Fancy a bespectacled rat at home? Of corpse you do! Meet the taxidermist delivering macabre Battersea classes

The Great Plague of 1665 wiped out vast swathes of Londoners with the blame for the rampant spread of the disease placed squarely at the feet of the capital’s rat population.

And now a mere 400 years later it seems that Londoners are turning the tables on these critters by skinning, stuffing and manipulating them into macabre, yet bizarrely sweet, human poses.

Meet Margot Magpie the enthusiastic tutor who transforms rat corpses into quirky anthropomorphic artworks.

** Warning: graphic images below**

magpie class

The London-based former veterinary nurse runs regular workshops all over the UK instructing her new pupils in the finer arts of preserving and breathing new life into their latest companions.

Taxidermy isn’t merely confined to stags heads adorning country estates these days you’re just as likely to see foxes snarling from microbrewery pub walls and anthropomorphic mice dancing in art galleries.

Battersea taxidermy class

Margot took time out from reanimating the dead in the elegant surroundings of the Edwardian Battersea library space to chat to SWL about the appeal of taxidermy and its growing popularity with crafty UK amateurs.

She said: “Taxidermy gives people the ability to create life from death.

“I started as a veterinary nurse because I’ve always been interested in animals and I saw so many go to waste – I always thought that something could be done with them.”

dead rat unskinned from Andrea Kilby

The animal-loving artist has been running classes for two years and revealed there is no ‘standard’ student with everyone from doctors, lawyers and teachers coming along to roll their sleeves up and dabble in the unusual skill.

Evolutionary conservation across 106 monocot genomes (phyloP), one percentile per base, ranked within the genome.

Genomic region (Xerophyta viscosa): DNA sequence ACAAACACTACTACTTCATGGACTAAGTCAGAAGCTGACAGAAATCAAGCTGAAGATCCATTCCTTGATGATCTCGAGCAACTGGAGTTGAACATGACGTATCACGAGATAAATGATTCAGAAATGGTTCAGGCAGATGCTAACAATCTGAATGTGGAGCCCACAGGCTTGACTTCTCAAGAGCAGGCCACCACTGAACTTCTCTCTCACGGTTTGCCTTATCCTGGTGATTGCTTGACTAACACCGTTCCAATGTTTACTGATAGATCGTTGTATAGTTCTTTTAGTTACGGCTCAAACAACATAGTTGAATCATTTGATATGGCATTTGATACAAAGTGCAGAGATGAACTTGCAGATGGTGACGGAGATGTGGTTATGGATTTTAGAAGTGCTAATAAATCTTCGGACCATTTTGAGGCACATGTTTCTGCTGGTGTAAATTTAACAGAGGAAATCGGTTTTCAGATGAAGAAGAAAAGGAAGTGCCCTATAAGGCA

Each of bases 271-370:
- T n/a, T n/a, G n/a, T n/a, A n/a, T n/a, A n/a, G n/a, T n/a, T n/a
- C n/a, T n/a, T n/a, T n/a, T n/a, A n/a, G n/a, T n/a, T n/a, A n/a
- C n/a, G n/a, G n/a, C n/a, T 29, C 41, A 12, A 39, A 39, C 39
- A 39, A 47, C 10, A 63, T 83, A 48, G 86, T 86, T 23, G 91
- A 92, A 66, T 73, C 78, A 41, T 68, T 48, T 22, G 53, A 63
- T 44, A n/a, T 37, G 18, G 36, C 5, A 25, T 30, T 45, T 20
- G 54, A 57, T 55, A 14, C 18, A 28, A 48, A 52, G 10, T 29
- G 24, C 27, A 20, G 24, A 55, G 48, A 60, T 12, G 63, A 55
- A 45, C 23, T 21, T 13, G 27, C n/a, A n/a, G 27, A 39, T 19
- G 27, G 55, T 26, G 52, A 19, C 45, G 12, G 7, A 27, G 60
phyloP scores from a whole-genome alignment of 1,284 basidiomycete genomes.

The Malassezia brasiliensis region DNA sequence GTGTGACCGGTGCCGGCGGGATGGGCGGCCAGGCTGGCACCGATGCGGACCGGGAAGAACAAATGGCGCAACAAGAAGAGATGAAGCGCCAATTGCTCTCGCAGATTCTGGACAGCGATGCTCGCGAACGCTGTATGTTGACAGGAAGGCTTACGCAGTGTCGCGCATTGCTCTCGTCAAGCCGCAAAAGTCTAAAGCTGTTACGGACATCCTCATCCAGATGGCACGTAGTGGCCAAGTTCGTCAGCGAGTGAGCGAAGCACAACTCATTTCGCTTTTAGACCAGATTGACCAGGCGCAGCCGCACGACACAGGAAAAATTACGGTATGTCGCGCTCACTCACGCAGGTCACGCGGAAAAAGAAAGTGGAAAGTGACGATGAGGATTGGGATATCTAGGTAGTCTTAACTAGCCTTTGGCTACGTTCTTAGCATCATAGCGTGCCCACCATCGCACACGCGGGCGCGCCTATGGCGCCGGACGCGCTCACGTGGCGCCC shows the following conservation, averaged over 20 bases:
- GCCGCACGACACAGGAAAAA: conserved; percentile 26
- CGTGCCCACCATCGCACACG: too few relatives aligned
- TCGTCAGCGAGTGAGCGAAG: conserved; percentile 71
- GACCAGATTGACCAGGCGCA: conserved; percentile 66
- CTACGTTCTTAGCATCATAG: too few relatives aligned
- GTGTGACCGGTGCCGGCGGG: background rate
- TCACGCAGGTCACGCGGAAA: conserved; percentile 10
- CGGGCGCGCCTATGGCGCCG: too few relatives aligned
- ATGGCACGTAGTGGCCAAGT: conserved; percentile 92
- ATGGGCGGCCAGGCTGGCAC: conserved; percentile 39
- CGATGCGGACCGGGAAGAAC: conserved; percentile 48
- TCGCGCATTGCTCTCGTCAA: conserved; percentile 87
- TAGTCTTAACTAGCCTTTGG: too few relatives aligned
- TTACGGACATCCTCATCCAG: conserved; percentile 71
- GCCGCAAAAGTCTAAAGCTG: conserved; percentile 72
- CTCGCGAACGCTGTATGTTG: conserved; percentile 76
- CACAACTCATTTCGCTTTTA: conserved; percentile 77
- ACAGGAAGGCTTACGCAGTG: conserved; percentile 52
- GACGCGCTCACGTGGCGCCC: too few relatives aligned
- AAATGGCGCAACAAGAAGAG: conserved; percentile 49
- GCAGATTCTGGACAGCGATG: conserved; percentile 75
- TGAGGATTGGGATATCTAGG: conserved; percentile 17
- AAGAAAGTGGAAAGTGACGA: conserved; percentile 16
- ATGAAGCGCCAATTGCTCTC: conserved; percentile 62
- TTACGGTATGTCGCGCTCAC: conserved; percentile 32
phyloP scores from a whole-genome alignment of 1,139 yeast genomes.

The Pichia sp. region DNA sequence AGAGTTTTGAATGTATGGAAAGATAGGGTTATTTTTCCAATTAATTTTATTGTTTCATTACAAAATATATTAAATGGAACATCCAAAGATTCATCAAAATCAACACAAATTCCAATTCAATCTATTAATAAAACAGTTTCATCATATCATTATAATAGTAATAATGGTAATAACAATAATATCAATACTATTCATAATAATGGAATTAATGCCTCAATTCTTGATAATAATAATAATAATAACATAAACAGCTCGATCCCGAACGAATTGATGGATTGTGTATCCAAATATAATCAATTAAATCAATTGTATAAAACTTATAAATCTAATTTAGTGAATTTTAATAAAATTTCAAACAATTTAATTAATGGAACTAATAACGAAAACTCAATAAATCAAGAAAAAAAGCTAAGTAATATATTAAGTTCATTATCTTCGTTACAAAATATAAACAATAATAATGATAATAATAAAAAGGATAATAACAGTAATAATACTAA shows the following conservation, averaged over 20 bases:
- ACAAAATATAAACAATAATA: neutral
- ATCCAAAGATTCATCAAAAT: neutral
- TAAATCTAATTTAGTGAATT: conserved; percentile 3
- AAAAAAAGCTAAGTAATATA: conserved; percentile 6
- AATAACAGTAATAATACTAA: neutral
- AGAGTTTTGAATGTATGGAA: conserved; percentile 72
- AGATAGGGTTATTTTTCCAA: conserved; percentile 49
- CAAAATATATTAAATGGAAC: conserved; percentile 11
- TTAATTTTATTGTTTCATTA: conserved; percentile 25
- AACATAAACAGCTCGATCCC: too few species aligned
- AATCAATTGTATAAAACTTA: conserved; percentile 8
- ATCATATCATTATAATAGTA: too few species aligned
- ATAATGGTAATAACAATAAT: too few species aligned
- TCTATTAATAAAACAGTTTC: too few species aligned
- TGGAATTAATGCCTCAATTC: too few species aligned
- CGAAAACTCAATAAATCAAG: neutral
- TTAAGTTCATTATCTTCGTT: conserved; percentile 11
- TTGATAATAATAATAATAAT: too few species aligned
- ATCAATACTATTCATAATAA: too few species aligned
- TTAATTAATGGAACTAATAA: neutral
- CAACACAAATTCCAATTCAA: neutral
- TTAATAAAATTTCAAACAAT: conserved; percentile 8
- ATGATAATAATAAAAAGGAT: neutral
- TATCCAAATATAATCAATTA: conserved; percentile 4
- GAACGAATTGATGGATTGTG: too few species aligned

Like most people Margot first encountered taxidermy at the Natural History Museum and was awestruck by the way creatures from the past were brought to life.

from Andre Kilby skinned rat

She explained: “I really like the way people created animals like the sabre tooth tiger, made from tiger skins and false clay teeth.

“They were creating something that had never seen and only imagined.”

dead rat insides removed

“The workshops require a lot of craft, taxidermy is a definite skill. People like them so much because they’re learning something unusual and there is a morbid interest in death and dead things.

“It’s also a chance for people to get away from the digital world – there’s a lot of interest in making something that lasts forever.”

rat skin preserving in cup from Andrea Kilby

SWL met some of the intrepid amateur taxidermists who were stepping into the macabre world for the first time.

Andrea Kilby, a banker from Battersea, told SWL: “I love the art of Polly Morgan, she inspired me to come to this class.

“It’s a cool thing to do and it’s been as interesting as I thought it would be. I might get more adventurous and try a giraffe next time!

“Taking the skin off wasn’t as bad as I thought. It was a bit smelly but there wasn’t much blood!”

rat taxidermy parcel

Her new classmate, Katy Mason, a psychiatrist from Brixton agreed. She said: “I was worried it was going to be gory, I came prepared to leave!”

The beautiful library space seemed an apt setting for those quietly concentrating on preserving and then posing their rats with a variety of doll-sized props.

taxidermy props

The final artworks looked more like soft toys than stuffed animals with some carrying miniature parcels, others reading tiny newspapers and one nibbling on a little lollipop.

Margot explained that she enjoyed characterising animals rather than merely stuffing them.

rat with glasses and book

She said: “I prefer the animals as characters instead of straight taxidermy. The first one I ever made was a squirrel on the telephone.

“People dress up their animals, you see a lot of dogs in fancy dress! This is an extension of that, giving them characters and telling stories.”

taxidermy class final product

Andrea and Katy seem pleased with their new and impeccably-behaved pets, Roland Rat and Toad, who were delicately transported home in striped paper bags more ordinarily stuffed with boiled sweets.

Katy added: “I might take him out on the tube to see what reaction he gets. I might even try stuffing my husband next!”

For more information about Margot Magpie visit her blog here.

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